Who was responsible for the switch? Meet Charles Millard, a former Lehman exec (great pedigree there) who ran the agency from 2007 until the end of the Bush administration. Millard told the Globe: "The new investment policy is not riskier than the old one," and added that a riskier strategy was justified to give the agency a chance to raise enough money to eliminate its deficit.
It appears to have had the opposite effect though. The agency's stock-related investments were down 23 percent since the end of last September. But as the Globe notes, that was before the major downturn in the market triggered by the financial crisis. So the losses now are probably considerably higher. "This could be huge," Zvi Bodie, a finance professor who in 2002 advised the agency to rely on bonds, told the Globe. "This has the potential to be another several hundred billion dollars."
And those losses, of course, are coming at the worst possible time -- when many private pension plans are themselves suffering losses, so the need for a robust and healthy PBGC is greatest. For instance, if the auto companies go bust, the responsibility for enormous pension plans would fall on the PBGC.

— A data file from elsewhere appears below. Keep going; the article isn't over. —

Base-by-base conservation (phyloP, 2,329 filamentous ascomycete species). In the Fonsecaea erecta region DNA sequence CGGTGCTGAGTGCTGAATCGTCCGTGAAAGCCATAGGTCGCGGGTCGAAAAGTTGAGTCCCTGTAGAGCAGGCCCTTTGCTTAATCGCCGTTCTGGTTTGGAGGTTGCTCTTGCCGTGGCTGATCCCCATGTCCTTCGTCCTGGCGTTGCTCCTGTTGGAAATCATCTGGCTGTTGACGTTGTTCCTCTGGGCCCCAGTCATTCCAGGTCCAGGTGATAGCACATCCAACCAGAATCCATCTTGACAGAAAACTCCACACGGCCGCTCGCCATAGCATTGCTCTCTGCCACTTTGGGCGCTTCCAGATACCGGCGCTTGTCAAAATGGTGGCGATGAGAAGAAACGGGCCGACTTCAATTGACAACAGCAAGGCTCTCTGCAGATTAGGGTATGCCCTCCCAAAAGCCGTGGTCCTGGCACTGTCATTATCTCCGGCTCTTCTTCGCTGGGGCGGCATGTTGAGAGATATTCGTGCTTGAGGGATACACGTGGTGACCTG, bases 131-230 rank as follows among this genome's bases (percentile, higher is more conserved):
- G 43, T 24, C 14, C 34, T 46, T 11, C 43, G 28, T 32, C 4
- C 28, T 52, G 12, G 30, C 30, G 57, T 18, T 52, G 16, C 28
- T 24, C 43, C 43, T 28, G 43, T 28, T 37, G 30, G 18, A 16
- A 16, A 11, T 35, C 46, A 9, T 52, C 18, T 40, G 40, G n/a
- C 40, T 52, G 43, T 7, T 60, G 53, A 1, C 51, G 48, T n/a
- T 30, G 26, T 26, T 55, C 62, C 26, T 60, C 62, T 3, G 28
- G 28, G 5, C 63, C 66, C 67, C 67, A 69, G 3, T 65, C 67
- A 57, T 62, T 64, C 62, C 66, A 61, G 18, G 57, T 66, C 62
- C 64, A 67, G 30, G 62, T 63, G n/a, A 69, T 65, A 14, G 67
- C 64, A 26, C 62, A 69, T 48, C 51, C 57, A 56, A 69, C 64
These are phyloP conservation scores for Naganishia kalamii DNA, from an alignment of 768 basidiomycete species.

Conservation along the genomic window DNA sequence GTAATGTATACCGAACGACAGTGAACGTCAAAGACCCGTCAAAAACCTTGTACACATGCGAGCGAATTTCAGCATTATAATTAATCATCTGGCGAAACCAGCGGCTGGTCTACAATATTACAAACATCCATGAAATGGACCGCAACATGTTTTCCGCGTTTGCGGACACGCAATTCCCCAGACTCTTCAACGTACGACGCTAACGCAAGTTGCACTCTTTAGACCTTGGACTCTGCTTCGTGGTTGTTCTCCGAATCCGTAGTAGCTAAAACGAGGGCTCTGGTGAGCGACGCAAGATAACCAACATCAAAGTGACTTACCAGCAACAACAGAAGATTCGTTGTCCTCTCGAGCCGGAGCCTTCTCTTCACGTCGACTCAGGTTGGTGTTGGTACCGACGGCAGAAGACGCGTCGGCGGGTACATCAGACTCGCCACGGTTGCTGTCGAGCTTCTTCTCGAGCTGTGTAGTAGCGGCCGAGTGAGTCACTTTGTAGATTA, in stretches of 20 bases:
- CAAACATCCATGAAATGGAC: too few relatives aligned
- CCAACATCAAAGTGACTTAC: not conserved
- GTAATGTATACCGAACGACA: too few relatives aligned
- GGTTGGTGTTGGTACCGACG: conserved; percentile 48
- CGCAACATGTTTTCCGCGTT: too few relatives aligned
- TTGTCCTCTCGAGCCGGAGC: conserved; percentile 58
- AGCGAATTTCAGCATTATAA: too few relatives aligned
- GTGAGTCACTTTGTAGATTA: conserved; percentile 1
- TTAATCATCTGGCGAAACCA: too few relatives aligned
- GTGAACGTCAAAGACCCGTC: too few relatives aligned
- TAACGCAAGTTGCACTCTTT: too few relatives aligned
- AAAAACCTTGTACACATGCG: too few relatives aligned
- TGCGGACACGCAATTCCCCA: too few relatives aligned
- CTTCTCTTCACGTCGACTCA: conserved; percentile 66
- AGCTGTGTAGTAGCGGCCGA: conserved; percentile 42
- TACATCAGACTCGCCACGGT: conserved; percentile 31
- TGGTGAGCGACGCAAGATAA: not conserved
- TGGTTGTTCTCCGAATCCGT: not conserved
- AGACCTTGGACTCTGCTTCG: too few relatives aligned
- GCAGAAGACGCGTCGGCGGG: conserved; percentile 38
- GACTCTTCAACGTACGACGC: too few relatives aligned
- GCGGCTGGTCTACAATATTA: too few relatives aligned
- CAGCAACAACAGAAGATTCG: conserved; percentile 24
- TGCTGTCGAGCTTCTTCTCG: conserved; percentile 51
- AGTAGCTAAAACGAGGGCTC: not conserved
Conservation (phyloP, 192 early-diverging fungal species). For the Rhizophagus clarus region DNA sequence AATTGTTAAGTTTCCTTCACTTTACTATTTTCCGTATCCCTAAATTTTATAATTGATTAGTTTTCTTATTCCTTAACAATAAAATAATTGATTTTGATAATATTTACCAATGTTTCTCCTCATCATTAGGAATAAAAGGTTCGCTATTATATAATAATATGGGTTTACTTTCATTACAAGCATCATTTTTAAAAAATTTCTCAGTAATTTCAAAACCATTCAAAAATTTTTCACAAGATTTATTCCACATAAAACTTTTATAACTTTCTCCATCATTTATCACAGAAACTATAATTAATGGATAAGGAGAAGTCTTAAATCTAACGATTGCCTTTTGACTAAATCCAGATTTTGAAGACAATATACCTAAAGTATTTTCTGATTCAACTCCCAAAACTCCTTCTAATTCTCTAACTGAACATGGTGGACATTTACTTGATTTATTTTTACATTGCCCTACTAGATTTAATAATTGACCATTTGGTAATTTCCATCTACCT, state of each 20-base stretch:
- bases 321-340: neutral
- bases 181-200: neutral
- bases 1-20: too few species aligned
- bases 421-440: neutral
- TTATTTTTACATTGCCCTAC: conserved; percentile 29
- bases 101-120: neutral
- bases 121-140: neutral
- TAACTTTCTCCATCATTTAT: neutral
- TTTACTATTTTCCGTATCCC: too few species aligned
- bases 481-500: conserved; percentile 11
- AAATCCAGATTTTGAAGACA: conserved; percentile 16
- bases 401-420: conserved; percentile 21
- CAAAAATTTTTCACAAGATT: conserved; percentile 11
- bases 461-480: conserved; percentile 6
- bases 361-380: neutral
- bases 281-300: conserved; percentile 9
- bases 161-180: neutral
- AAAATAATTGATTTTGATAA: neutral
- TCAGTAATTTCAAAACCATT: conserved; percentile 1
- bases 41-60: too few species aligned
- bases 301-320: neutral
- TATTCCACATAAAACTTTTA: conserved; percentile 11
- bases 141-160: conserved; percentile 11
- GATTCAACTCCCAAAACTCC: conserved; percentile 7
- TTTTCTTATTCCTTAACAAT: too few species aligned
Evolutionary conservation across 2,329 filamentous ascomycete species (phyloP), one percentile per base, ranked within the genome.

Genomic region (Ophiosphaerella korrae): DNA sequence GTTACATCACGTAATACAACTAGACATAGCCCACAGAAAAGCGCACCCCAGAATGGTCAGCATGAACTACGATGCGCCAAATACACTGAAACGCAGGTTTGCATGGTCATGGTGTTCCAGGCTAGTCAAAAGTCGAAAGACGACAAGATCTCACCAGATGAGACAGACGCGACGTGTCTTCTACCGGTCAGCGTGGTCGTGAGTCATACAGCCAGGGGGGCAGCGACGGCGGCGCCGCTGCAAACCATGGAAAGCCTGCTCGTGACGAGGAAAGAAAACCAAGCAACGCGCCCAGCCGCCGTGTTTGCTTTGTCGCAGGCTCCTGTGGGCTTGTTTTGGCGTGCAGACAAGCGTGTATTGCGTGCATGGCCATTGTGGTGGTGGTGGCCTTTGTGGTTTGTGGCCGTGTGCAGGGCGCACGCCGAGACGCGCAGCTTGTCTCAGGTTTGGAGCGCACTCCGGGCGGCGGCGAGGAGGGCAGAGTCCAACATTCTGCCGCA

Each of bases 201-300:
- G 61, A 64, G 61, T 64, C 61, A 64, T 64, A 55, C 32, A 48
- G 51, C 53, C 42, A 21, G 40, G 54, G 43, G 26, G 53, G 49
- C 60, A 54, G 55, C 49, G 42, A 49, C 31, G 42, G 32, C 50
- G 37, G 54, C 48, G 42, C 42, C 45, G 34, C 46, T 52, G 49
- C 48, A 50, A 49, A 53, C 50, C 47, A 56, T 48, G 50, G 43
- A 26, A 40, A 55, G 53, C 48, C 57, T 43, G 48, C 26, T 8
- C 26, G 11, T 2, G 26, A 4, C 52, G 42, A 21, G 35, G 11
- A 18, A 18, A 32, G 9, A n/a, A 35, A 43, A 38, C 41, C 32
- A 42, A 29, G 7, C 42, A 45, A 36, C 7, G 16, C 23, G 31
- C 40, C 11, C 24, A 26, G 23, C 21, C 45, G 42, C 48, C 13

That's the whole point of the agency. Mark Ruloff, who works for an independent monitor of pension plans, told the Globe that the agency directors "fail to realize that they are an insurer of pension plans and therefore should be investing differently than the risk their participants are taking." Ruloff added: "The worst case scenario is coming to pass."
It's not like no one warned the PBGC against this approach. In addition to Bodie's 2002 advice, Peter Orszag, the respected numbers geek who runs the White House Office of Management and Budget, flagged the problem last year, when he headed the Congressional Budget Office. Orszag warned that the PBGC was "investing a greater share of its assets in risky securities," making it "more likely to experience a decline in the value of its portfolio during an economic downturn the point at which it is most likely to have to assume responsibility for a larger number of underfunded pension plans."
And the Government Accountability Office concluded that the strategy "will likely carry more risk," which the agency wasn't acknowledging.
For his part, Millard appears sanguine. Asked by the Globe whether, given the market's decline, the strategy was a mistake, he replied: "Ask me in 20 years. The question is whether policymakers will have the fortitude to stick with it."